Assuntos
Antibiose , Bacillus coagulans/crescimento & desenvolvimento , Toxinas Bacterianas/biossíntese , Toxinas Bacterianas/toxicidade , Proteínas de Ligação ao Cálcio/biossíntese , Proteínas de Ligação ao Cálcio/toxicidade , Clostridium perfringens/crescimento & desenvolvimento , Clostridium perfringens/metabolismo , Probióticos , Fosfolipases Tipo C/biossíntese , Fosfolipases Tipo C/toxicidade , Apoptose , Sobrevivência Celular/efeitos dos fármacos , Perfilação da Expressão Gênica , Humanos , Testes de Sensibilidade Microbiana , Reação em Cadeia da Polimerase em Tempo Real
16.
Anaerobe ; 59: 76-91, 2019 Oct.
Artigo em Inglês | MEDLINE | ID: mdl-31145997

RESUMO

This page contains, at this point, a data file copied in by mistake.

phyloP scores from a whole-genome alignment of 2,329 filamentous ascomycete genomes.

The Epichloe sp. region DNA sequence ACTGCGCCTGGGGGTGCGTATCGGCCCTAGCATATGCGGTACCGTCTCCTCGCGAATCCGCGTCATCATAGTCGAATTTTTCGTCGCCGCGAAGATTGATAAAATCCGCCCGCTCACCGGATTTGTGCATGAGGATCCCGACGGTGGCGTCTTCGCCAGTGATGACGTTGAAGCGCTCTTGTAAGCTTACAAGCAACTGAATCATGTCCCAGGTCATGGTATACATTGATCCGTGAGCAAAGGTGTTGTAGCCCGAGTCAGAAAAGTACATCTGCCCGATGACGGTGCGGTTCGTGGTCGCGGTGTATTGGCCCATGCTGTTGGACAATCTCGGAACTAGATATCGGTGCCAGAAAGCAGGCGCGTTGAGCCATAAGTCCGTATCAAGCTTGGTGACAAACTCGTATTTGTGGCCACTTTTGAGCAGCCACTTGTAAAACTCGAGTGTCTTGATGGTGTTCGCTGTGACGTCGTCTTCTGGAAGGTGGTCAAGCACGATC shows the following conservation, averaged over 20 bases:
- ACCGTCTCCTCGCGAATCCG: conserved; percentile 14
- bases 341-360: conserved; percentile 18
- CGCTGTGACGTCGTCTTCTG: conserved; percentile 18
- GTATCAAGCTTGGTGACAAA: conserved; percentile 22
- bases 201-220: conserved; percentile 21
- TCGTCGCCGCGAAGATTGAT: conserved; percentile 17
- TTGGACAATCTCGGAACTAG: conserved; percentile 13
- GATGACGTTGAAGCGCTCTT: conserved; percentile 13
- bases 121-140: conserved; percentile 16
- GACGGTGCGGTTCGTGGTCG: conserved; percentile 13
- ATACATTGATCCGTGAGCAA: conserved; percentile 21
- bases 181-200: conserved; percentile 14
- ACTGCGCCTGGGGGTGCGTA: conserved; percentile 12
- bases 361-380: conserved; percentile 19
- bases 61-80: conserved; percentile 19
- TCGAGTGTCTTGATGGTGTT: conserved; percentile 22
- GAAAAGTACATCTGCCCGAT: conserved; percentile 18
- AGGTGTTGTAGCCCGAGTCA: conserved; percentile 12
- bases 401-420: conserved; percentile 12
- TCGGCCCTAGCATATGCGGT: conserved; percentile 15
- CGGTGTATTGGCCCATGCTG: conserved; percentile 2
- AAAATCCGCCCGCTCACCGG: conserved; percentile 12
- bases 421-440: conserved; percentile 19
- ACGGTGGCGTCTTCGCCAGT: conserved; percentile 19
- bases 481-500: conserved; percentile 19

Epsilon toxin (ETX) is the major virulence determinant of C. perfringens type B or type D strains, causing diseases in animals, besides being a listed biological and toxin warfare (BTW) agent. Keeping in mind the high lethality and the rapid onset of clinical manifestations, early diagnosis of epsilon toxin exposure is of paramount importance for implementation of appropriate medical countermeasures. Using a 2DE-MS approach, the present study is the first comprehensive proteomic elucidation of ETX-induced protein markers in the mouse model, providing putative targets for early diagnosis of ETX exposure. A total of 52 unique proteins showing ETX-induced modulations were identified in plasma and urine samples. Fibrinogen, apolipoprotein, serum amyloid protein, plasminogen, serum albumin, glutathione peroxidase, transferrin, major urinary protein 2, haptoglobin, transthyretin, and vitamin D-binding protein were among the proteins observed in more than one dataset with altered abundance after the ETX-intoxication. The predicted localization, function, and interaction of the ETX-modulated proteins in the plasma and urine indicated involvement of multiple pathways; extracellular proteins, followed by macromolecular complexes associated with blood coagulation and plasminogen activating cascade, being the most prominent among others. The putative markers elucidated here warrants further validation and can be of immense value for the early diagnosis of ETX exposure.